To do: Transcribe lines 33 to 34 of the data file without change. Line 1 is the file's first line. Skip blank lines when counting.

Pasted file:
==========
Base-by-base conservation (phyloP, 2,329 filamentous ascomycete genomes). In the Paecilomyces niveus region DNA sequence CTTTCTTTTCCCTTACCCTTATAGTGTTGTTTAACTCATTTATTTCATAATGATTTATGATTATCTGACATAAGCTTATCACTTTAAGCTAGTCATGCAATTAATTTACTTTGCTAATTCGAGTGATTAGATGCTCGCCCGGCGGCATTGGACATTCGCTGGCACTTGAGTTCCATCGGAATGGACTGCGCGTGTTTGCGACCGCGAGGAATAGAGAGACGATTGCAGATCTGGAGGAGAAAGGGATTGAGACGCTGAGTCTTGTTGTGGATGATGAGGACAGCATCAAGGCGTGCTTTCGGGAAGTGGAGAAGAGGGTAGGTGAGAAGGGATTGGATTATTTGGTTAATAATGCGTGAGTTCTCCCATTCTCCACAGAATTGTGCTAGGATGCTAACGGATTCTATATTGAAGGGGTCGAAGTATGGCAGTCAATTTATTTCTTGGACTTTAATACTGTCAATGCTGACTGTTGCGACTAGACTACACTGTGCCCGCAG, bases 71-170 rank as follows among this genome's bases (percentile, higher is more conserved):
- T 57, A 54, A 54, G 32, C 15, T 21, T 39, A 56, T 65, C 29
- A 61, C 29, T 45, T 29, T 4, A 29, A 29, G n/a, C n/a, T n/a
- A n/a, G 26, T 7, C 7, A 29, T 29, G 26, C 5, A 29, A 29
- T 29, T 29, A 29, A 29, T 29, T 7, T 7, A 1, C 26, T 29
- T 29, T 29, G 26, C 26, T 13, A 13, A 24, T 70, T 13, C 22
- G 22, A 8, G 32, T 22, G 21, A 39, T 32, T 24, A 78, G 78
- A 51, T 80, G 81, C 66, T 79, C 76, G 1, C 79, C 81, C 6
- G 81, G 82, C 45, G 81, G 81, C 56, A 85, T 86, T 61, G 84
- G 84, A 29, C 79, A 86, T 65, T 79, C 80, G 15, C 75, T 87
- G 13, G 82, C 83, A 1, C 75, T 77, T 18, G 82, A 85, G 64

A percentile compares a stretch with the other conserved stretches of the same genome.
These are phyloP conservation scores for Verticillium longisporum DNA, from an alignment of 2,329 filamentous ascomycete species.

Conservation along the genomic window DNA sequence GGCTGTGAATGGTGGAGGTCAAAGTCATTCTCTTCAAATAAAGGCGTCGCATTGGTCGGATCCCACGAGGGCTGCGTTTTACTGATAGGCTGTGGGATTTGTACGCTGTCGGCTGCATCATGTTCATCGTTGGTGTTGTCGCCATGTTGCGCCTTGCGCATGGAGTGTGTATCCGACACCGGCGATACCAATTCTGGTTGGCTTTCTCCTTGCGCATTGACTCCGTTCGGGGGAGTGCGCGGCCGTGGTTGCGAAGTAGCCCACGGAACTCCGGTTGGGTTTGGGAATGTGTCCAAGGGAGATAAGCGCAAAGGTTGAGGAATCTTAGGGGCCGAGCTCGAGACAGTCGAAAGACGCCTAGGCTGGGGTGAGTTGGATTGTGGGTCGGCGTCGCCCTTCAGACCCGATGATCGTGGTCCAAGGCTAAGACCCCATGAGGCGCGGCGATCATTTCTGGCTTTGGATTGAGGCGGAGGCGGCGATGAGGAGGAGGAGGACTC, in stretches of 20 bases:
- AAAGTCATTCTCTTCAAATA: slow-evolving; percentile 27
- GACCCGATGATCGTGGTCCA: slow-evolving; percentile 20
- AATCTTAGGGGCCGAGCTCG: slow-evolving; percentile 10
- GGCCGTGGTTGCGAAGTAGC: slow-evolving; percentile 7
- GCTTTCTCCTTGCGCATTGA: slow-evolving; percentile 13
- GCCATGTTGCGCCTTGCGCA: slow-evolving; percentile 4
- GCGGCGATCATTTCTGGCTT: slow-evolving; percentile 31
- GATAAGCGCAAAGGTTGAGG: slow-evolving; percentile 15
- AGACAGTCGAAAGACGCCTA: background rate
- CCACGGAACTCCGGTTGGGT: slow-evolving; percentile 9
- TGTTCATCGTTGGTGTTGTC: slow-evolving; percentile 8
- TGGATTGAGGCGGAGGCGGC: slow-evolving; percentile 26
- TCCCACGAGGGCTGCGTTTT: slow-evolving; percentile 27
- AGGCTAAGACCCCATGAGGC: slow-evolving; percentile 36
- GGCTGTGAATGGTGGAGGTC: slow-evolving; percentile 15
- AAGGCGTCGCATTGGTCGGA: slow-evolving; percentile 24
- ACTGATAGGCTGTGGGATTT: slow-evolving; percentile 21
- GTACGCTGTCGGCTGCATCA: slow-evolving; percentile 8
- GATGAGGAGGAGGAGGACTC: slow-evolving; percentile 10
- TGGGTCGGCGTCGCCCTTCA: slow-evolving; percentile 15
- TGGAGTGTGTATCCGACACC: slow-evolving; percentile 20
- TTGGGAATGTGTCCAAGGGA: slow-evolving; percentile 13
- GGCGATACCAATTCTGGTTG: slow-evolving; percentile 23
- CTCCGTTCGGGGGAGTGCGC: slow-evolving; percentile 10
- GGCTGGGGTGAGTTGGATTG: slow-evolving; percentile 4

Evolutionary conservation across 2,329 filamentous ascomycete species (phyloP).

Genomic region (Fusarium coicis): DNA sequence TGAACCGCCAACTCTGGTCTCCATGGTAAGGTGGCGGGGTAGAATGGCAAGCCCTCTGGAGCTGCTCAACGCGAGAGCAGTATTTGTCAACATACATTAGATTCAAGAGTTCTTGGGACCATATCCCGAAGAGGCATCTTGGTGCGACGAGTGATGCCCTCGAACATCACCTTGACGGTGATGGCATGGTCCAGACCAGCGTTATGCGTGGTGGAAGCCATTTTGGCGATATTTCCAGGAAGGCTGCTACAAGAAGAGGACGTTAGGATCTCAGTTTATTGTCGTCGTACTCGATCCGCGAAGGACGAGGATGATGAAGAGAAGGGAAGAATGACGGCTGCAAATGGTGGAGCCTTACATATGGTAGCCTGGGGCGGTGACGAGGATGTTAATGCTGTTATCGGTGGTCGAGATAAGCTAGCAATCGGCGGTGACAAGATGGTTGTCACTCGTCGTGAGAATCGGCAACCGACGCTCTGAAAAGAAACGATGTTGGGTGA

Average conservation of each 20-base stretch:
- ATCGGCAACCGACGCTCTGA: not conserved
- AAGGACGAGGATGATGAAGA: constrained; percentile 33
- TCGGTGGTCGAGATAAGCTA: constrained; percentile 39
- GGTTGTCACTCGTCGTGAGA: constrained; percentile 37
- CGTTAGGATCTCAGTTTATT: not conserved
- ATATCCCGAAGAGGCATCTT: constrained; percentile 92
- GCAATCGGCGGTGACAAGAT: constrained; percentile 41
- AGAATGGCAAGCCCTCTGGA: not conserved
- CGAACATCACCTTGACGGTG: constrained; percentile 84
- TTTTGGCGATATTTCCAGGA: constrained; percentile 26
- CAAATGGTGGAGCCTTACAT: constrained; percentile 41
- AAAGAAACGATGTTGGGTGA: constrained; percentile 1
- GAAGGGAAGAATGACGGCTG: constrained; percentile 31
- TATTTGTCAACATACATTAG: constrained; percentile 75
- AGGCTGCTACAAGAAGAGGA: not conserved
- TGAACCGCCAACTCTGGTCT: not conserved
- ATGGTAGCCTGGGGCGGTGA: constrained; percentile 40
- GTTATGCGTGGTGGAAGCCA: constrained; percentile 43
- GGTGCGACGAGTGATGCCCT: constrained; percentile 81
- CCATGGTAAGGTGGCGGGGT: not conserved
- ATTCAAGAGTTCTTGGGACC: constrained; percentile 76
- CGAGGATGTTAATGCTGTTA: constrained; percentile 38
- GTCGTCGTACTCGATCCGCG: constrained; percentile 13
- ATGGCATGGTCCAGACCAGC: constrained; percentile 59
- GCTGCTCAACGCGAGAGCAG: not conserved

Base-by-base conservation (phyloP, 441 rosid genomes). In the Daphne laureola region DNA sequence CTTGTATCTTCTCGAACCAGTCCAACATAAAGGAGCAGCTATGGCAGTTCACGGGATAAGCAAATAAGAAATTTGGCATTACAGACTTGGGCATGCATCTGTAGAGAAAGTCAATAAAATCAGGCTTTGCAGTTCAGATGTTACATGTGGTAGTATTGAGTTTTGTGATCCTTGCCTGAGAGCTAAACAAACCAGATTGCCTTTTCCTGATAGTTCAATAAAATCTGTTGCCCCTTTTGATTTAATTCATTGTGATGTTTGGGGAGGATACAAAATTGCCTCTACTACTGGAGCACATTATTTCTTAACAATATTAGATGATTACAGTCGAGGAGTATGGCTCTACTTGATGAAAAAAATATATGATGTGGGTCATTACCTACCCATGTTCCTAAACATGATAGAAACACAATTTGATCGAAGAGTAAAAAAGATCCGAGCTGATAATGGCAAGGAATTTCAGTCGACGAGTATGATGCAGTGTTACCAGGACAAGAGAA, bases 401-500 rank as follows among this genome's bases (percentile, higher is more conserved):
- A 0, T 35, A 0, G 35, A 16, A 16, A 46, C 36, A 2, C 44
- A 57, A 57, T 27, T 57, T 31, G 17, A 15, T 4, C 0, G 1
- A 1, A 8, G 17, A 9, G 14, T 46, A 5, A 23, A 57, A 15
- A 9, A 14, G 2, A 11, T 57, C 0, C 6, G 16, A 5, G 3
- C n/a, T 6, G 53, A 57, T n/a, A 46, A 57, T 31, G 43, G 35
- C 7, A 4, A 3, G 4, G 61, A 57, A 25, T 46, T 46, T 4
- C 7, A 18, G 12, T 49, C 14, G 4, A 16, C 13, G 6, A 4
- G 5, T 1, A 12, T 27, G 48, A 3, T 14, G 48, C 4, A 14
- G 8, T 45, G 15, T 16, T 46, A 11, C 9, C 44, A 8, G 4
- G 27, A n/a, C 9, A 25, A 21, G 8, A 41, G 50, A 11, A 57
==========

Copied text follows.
- GATGAGGAGGAGGAGGACTC: slow-evolving; percentile 10
- TGGGTCGGCGTCGCCCTTCA: slow-evolving; percentile 15